Emergency Preparedness for People with Disabilities

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by Camel City Dispatch

By Bryan Dooley


emergency preparedness
emergency preparedness

Twenty-five years ago, two major weather events affected Winston-Salem and the surrounding areas. First came a tornado, which left 75,000 houses and businesses without power in the wake of the storm, and brought tornadoes and high winds to Forsyth County on May 5, 1989, according to media accounts at time.

Then came hurricane Hugo, which came inland in South Carolina near Charleston, and was one of the most destructive in United States history. Unlike typical hurricanes, it affected the Piedmont and North Carolina’s mountains. Given a recent article on the initiative to improve emergency response related to people with disabilities, we wanted to give provide readers some tips from local emergency responders.
“In my opinion, there are two ways to prepare – prepare with or prepare for,” said Ken Shaw, Emergency Preparedness Manager for Novant Health and appointee to the Forsyth Emergency Management Advisory Council.

“The National Organization on Disabilities (NOD) did a study in 2005, after Katrina and found that planning for populations, regardless of the different groups within that population, results in the most vulnerable people facing a heightened degree of danger. That means the more we prepare with the identified groups, resisting the urge to plan for them without actively engaging them and their organizations, the more empowered and resilient they are.”
Rick Schou, Red Cross Regional Disaster Officer, reinforces the importance of including people with disabilities in the planning of their care.
“Planning agencies need to include local disability rights advocacy groups for assistance in determining functional and access needs planning during a disaster,” said Schou. “These groups will help ensure that planning is comprehensive with regards to the various types of disabilities for consideration, and usually have many resources that primary response agencies don’t have.”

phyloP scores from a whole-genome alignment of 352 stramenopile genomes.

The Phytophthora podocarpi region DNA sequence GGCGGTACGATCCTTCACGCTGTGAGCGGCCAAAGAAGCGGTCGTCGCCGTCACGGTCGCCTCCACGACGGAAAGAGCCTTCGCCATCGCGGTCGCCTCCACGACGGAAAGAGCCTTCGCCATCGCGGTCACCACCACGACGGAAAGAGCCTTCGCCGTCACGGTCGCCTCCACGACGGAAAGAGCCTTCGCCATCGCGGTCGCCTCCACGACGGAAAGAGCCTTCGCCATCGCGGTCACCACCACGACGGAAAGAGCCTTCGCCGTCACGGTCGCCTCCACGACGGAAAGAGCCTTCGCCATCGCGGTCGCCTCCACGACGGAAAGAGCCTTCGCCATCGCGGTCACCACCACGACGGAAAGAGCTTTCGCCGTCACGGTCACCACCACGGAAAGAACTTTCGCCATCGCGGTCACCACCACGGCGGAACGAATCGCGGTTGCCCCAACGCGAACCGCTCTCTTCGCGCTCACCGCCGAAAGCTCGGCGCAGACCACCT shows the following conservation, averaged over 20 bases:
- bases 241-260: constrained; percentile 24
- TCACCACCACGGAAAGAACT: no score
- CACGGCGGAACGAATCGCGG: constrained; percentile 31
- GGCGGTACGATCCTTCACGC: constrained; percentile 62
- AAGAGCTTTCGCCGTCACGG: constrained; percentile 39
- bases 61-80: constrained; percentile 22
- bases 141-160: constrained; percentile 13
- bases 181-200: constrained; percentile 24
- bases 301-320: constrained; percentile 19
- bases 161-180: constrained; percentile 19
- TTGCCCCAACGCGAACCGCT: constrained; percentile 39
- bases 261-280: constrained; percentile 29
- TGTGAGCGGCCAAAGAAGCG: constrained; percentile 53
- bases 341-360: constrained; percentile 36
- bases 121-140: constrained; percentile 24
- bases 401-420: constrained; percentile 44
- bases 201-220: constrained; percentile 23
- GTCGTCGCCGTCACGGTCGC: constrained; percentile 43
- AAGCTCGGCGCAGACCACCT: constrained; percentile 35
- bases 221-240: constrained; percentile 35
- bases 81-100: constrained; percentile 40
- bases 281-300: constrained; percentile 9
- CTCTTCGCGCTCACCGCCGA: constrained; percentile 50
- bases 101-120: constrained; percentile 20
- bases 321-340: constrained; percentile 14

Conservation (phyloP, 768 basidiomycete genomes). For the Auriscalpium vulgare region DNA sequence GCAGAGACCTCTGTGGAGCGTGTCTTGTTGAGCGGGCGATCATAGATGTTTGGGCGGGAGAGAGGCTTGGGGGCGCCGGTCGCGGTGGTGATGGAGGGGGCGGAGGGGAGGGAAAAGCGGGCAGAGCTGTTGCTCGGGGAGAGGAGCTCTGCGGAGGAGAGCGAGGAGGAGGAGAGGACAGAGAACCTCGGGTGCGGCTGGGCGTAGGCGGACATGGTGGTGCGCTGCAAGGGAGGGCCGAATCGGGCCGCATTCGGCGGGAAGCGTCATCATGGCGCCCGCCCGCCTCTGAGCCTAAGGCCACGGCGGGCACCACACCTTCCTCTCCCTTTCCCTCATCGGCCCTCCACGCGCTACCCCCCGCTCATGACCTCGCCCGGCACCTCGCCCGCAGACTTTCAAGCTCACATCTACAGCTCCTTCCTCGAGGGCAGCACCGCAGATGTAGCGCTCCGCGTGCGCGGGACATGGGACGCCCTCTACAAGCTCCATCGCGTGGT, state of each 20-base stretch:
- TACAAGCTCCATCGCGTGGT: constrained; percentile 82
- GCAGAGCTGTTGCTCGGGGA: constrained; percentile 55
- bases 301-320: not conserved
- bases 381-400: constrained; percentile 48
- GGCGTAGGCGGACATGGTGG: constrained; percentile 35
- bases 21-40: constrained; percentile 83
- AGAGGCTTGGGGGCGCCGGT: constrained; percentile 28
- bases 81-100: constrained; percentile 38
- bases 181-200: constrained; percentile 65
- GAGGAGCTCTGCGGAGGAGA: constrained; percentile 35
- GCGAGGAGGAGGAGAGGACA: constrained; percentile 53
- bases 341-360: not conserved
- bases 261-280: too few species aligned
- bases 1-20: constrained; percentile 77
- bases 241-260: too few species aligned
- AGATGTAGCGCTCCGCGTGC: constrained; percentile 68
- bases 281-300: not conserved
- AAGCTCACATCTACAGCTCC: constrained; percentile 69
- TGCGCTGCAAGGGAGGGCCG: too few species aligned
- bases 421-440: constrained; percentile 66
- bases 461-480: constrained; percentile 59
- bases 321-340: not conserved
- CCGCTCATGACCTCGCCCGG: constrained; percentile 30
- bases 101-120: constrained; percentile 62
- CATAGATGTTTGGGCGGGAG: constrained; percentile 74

One of the first recommendations local responders offer is to begin a conversation regarding the person with disabilities’ unique needs in an emergency.
Ann Voss, Outgoing Chair, Emergency Management Advisory Council, explains why this should be the first step in preparing prior to an actual emergency.
“While everyone should have a family or individual emergency plan, those with disabilities really need one so that the questions of how to meet their needs aren’t being asked for the first time in the middle of a crisis,” Voss said.

Local disability professionals bolstered her message about maintaining independence.

Daniel Moody, independent living specialist at the Adaptables Center for Independent Living, Inc., a Winston Salem based disability rights organization, shared his advice for people with disabilities who experience any type of emergency.

“My biggest tip is to do as much for yourself as possible,” said Moody. “Prepare a list of your medications. Have contacts, both local and non-local. Be firm in what you need, do not let other people tell you. Know where to go and have a safe meeting place.”

Executive Director of the Adaptables, Mark Steele, echoes Moody’s call for self-reliance.

“Take it upon yourself to educate your local first responders regarding your needs,” said Steele. “Contact and go by your local fire station, to introduce yourself before an emergency happens. Don’t assume that the responders will automatically know how to handle your disability.”